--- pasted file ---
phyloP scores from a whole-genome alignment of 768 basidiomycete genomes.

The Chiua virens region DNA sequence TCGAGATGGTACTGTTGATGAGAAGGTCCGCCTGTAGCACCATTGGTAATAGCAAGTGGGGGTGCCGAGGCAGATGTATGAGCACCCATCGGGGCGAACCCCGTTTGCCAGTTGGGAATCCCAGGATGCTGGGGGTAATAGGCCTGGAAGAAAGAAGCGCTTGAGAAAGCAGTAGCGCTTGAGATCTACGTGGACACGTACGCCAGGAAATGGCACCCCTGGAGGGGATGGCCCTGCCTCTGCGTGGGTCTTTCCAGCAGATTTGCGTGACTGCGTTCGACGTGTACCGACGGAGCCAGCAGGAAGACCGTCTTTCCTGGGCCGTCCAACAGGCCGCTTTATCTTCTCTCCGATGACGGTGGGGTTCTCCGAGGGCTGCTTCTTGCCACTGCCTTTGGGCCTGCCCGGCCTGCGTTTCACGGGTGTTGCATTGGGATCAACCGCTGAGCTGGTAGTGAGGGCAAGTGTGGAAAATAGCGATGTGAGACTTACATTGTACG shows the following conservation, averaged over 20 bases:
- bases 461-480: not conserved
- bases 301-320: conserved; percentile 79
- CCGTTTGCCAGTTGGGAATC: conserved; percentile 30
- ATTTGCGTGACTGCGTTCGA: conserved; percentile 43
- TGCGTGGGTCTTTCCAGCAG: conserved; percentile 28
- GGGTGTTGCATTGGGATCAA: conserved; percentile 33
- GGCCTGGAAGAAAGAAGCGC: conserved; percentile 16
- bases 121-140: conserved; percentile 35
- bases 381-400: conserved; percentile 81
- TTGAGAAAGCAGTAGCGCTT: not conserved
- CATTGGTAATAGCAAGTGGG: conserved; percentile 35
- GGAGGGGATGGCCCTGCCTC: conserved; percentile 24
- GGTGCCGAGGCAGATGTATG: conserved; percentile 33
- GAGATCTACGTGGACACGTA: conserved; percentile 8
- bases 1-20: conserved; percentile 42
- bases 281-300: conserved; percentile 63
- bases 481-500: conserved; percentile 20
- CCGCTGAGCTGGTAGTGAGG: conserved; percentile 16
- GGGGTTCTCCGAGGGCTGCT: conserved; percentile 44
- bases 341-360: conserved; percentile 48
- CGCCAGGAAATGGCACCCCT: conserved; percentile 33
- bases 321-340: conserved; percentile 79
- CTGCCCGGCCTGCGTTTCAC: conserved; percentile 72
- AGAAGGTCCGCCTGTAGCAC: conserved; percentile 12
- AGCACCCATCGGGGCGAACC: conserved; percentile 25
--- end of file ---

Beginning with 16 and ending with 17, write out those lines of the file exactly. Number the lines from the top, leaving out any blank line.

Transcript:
- GAGATCTACGTGGACACGTA: conserved; percentile 8
- bases 1-20: conserved; percentile 42